By Brandon Morgan
Belonging. When originally approached about this theme, I had topics in mind, some fun stories, perhaps a joke or two. But as I compose this article, none of these come to mind. All that pervades my consciousness is the loneliness and isolation I have experienced in terms of community. I reflect on the times where a smile disguised the numbing loneliness of the day and the nights where tears were my food as I pleaded with God to reveal to me where I was supposed to belong. Now, I do not mean to sound harsh or to condemn the Church, nor am I saying I have not experienced great communities. In the grey of this passing world, I have tasted the golden apples of communion with others that only comes from the Father of Lights. I am simply expressing my experiences, my pain, and my hope. My hope is in an eternal communion with the Father and a communion with others that can begin today.
My mother came to the Lord when I was about five years old, so the majority of my life I’ve known what many would view as “church,” in all of its forms and fashions. From Catholic services to Pentecostal gatherings, from black churches to white or even those services that used words like “transethnic,” from mega churches to living room gatherings, I was able to see how people of different creeds, nationalities, and races were able to worship together. And as I reflect on my childhood, I’m thankful for the diversity of experiences. Yet at the same time, I never really felt like our family found a home, at least not like everyone else. After the potlucks, the holiday services, the Halloween substitution events, one would think that I would develop a familial attachment to the church. I suppose I thought when I believed in Jesus, like really believed, that would change.
Needless to say that day finally came. When I was sixteen, the scales were removed from my eyes, and I was ready to “walk the walk” with Christ. For the first time in Christ, I felt a sense of identity belonging in him that I had never felt before. So of course, I would feel that with his people. The masses of people that smiled and worshipped together when I was a kid, I would finally be one of them. I would finally fit in the mold.
It didn’t happen. Always viewed as “the clown” or “the jester,” I felt like people never saw me or the “real me.” Sometimes it kept me up at night. “Person X” didn’t even see me or “Person Y” never asks how I’m doing. “Person Z” wants me to say the same joke, wear the same smile, and not waste their time. It didn’t help that I was emotionally closed off, so whenever someone would try to come close, I would deflect with humor. The very people God sent into my life to help, I rejected due to my stupid pride. And in retrospect, that’s exactly what it was, stupid pride. Needless to say, bitterness crept into my heart like a serpent entering a bird’s nest.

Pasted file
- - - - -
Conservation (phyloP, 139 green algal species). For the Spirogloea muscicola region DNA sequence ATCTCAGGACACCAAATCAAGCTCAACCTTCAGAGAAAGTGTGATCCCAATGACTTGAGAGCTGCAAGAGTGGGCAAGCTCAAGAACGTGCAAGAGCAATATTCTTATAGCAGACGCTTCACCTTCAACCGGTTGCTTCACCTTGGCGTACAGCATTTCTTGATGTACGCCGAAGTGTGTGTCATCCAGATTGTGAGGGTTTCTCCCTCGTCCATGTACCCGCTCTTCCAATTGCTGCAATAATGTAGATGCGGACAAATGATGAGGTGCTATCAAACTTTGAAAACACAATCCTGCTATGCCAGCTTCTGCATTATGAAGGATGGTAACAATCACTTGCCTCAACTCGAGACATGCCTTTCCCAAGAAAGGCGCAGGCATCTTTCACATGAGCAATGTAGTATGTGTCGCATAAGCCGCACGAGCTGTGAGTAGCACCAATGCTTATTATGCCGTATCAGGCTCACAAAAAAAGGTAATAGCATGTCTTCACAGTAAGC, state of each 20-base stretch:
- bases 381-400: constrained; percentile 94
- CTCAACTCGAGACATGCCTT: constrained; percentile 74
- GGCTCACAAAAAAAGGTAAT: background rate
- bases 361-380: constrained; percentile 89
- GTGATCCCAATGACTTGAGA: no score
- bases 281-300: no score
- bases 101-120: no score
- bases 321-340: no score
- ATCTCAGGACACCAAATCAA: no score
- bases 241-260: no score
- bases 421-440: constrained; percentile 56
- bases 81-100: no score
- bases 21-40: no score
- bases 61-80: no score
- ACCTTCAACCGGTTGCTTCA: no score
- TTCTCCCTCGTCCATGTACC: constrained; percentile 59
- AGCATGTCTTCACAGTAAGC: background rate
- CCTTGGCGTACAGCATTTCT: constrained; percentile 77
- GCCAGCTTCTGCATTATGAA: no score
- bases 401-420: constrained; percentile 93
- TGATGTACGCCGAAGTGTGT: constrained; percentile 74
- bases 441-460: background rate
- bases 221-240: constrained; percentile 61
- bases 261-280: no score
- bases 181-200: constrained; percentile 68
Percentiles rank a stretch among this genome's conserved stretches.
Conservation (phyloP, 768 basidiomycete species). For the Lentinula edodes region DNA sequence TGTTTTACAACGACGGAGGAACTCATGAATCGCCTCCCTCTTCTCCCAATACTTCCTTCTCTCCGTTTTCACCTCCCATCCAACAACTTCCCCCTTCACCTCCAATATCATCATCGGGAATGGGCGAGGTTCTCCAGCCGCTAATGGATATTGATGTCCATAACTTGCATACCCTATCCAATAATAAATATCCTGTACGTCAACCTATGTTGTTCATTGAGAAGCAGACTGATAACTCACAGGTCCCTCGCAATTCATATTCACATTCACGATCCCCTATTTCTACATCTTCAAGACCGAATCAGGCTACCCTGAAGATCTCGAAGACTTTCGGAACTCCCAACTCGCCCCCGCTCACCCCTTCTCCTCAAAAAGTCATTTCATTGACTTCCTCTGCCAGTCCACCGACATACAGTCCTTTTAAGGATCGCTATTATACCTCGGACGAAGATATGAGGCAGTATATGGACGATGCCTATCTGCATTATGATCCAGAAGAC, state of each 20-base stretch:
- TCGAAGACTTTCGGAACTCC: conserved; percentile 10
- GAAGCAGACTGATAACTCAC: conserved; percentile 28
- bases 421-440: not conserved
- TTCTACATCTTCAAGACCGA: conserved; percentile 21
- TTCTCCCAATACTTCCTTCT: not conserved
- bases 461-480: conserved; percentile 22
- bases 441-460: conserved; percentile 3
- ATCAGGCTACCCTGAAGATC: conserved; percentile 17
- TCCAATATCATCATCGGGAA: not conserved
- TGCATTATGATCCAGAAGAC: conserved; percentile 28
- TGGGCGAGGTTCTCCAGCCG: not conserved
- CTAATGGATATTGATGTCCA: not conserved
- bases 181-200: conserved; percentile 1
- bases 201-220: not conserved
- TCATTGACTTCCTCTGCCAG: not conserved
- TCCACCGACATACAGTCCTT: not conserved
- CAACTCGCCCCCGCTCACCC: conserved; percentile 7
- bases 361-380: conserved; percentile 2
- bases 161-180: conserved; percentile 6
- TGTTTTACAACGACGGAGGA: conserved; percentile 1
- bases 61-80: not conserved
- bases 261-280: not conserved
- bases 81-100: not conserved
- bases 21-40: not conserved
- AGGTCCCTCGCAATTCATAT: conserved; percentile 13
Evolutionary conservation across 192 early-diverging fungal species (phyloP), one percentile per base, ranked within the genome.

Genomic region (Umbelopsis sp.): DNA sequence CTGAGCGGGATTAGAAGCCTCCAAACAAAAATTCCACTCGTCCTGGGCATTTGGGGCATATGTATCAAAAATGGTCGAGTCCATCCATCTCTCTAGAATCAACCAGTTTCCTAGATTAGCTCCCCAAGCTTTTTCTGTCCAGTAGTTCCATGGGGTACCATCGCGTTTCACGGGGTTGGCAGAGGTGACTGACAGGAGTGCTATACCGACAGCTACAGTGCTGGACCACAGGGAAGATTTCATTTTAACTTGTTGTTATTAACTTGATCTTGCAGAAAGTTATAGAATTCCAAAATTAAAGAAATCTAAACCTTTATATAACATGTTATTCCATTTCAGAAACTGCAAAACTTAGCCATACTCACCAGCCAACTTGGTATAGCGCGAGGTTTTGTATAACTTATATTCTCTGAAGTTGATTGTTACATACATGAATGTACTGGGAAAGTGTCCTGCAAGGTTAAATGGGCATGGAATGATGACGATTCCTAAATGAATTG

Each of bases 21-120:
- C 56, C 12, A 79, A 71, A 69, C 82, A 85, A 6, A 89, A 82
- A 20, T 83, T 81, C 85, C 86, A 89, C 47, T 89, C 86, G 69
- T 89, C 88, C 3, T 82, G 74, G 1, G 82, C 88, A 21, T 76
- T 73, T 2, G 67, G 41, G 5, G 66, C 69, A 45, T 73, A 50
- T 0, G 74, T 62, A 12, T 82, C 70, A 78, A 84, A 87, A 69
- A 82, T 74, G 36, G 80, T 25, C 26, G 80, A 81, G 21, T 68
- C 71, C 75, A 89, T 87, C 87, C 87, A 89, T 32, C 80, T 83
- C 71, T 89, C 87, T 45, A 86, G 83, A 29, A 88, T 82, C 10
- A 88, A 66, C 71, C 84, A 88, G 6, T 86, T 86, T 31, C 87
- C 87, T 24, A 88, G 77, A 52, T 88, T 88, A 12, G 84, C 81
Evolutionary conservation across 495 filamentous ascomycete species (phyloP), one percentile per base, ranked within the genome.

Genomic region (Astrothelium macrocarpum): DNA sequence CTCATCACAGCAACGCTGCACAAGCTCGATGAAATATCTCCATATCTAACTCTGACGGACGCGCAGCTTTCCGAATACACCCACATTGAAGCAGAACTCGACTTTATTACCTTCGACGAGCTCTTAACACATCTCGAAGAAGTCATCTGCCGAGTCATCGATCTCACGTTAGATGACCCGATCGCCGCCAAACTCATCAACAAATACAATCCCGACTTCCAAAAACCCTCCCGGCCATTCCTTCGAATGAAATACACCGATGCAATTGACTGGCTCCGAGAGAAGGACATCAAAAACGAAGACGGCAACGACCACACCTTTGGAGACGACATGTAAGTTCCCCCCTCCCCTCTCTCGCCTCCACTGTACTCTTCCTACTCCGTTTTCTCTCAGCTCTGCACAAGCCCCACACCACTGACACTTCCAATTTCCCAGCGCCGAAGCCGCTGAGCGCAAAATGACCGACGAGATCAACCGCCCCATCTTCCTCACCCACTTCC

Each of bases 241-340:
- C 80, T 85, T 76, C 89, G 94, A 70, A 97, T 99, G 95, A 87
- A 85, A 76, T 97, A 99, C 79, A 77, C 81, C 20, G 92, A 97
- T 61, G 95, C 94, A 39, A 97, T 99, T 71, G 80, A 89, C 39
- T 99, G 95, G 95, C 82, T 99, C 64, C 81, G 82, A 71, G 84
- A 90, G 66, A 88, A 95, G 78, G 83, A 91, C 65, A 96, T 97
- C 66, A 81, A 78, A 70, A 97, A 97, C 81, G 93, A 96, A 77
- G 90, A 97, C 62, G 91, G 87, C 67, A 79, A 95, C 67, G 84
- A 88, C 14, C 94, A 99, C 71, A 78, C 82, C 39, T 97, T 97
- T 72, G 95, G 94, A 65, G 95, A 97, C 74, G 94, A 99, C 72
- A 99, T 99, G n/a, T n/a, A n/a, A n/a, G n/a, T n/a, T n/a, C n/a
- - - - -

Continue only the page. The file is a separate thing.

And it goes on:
Eventually, there was a shift. In college, I was blessed with friends with the blunt force of God to see through all the jokes, to call me on my fakes, and to encourage me in my calling. I never realized how blessed I was at the time to be able to share myself with others, and for some time, I felt relieved. Like this was the communion that I’d always sought, even if at times it came in forms that were undesirable.
I honestly thought for a moment that it was the friends that changed me, and in part it was. But if we examine a farming example, even if all the environmental conditions are right, a seed still needs to be planted for it to germinate. You can have the most favorable rain, the optimum temperature, and the perfect amount of sun, but no seed means no growth. I didn’t realize during those times of loneliness, the tear-filled evenings, those times I was questioning if anyone saw me. Someone did. God was always watching, and he planted seeds of intimacy and communion with him that could never be uprooted. And, it was in that communion that I had with him, that I was able to commune with others. It was in drinking from his well, that as his child I was able to become a wellspring of community for others.
Now, does this mean that I no longer experience loneliness or isolation? No, but it does mean when no one is around I have access to an eternal communion. See, I believe our communion, our belonging first has to be found in Christ; then, and only then, can we see it in other places (See 1 John 1:1-3).
This does not mean that we don’t seek out places of community, but we have to ask God what he desires for us in this season. Sometimes, the reason we don’t find community is because he is looking to us to be seeds of community for others who also feel isolated.
I know how it feels to be alone, so if that’s you, know that God is with you and he’s planting seeds of communion within you. If that’s not you and you have a community, give thanks to God, for he has given you something that truly comes from above.
By the way, there is more to the quote by Dag Hammarskjöld from the beginning of this article:
“For him who has responded to the call of the Way of Possibility, loneliness may be obligatory. Such loneliness, it is true, may lead to a communion closer and deeper than any achieved by the union of two bodies.”